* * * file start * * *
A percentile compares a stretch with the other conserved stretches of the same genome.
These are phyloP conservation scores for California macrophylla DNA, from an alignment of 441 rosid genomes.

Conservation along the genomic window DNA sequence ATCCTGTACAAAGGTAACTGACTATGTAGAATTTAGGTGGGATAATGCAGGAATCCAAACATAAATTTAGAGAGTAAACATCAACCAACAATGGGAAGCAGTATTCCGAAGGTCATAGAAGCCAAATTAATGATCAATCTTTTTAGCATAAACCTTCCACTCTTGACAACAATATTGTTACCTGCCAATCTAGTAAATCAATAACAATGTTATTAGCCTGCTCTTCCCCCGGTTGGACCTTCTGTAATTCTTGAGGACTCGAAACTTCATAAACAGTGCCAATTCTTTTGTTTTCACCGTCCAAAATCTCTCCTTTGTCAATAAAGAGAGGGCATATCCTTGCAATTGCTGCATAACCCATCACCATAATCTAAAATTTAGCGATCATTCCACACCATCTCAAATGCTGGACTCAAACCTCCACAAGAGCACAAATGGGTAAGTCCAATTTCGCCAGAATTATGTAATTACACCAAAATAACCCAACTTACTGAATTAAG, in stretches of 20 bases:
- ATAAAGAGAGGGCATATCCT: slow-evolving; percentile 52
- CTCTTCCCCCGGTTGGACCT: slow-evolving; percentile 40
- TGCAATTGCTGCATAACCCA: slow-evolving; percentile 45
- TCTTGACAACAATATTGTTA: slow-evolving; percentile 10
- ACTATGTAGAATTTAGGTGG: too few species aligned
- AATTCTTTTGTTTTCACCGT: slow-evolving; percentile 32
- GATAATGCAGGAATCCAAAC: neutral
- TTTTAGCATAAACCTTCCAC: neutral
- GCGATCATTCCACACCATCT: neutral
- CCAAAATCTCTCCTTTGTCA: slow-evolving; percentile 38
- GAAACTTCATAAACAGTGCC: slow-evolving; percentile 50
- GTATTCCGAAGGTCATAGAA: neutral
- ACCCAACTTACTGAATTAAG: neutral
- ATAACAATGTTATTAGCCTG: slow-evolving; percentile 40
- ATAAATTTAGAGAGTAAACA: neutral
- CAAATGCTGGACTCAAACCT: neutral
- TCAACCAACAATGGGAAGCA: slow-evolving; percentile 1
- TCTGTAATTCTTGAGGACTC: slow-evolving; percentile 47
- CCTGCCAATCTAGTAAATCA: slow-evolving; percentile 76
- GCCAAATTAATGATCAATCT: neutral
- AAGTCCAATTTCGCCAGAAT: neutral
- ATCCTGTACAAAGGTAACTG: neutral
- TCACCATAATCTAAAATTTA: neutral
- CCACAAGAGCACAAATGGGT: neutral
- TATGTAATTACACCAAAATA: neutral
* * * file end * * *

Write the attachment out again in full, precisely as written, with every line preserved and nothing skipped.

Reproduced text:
A percentile compares a stretch with the other conserved stretches of the same genome.
These are phyloP conservation scores for California macrophylla DNA, from an alignment of 441 rosid genomes.

Conservation along the genomic window DNA sequence ATCCTGTACAAAGGTAACTGACTATGTAGAATTTAGGTGGGATAATGCAGGAATCCAAACATAAATTTAGAGAGTAAACATCAACCAACAATGGGAAGCAGTATTCCGAAGGTCATAGAAGCCAAATTAATGATCAATCTTTTTAGCATAAACCTTCCACTCTTGACAACAATATTGTTACCTGCCAATCTAGTAAATCAATAACAATGTTATTAGCCTGCTCTTCCCCCGGTTGGACCTTCTGTAATTCTTGAGGACTCGAAACTTCATAAACAGTGCCAATTCTTTTGTTTTCACCGTCCAAAATCTCTCCTTTGTCAATAAAGAGAGGGCATATCCTTGCAATTGCTGCATAACCCATCACCATAATCTAAAATTTAGCGATCATTCCACACCATCTCAAATGCTGGACTCAAACCTCCACAAGAGCACAAATGGGTAAGTCCAATTTCGCCAGAATTATGTAATTACACCAAAATAACCCAACTTACTGAATTAAG, in stretches of 20 bases:
- ATAAAGAGAGGGCATATCCT: slow-evolving; percentile 52
- CTCTTCCCCCGGTTGGACCT: slow-evolving; percentile 40
- TGCAATTGCTGCATAACCCA: slow-evolving; percentile 45
- TCTTGACAACAATATTGTTA: slow-evolving; percentile 10
- ACTATGTAGAATTTAGGTGG: too few species aligned
- AATTCTTTTGTTTTCACCGT: slow-evolving; percentile 32
- GATAATGCAGGAATCCAAAC: neutral
- TTTTAGCATAAACCTTCCAC: neutral
- GCGATCATTCCACACCATCT: neutral
- CCAAAATCTCTCCTTTGTCA: slow-evolving; percentile 38
- GAAACTTCATAAACAGTGCC: slow-evolving; percentile 50
- GTATTCCGAAGGTCATAGAA: neutral
- ACCCAACTTACTGAATTAAG: neutral
- ATAACAATGTTATTAGCCTG: slow-evolving; percentile 40
- ATAAATTTAGAGAGTAAACA: neutral
- CAAATGCTGGACTCAAACCT: neutral
- TCAACCAACAATGGGAAGCA: slow-evolving; percentile 1
- TCTGTAATTCTTGAGGACTC: slow-evolving; percentile 47
- CCTGCCAATCTAGTAAATCA: slow-evolving; percentile 76
- GCCAAATTAATGATCAATCT: neutral
- AAGTCCAATTTCGCCAGAAT: neutral
- ATCCTGTACAAAGGTAACTG: neutral
- TCACCATAATCTAAAATTTA: neutral
- CCACAAGAGCACAAATGGGT: neutral
- TATGTAATTACACCAAAATA: neutral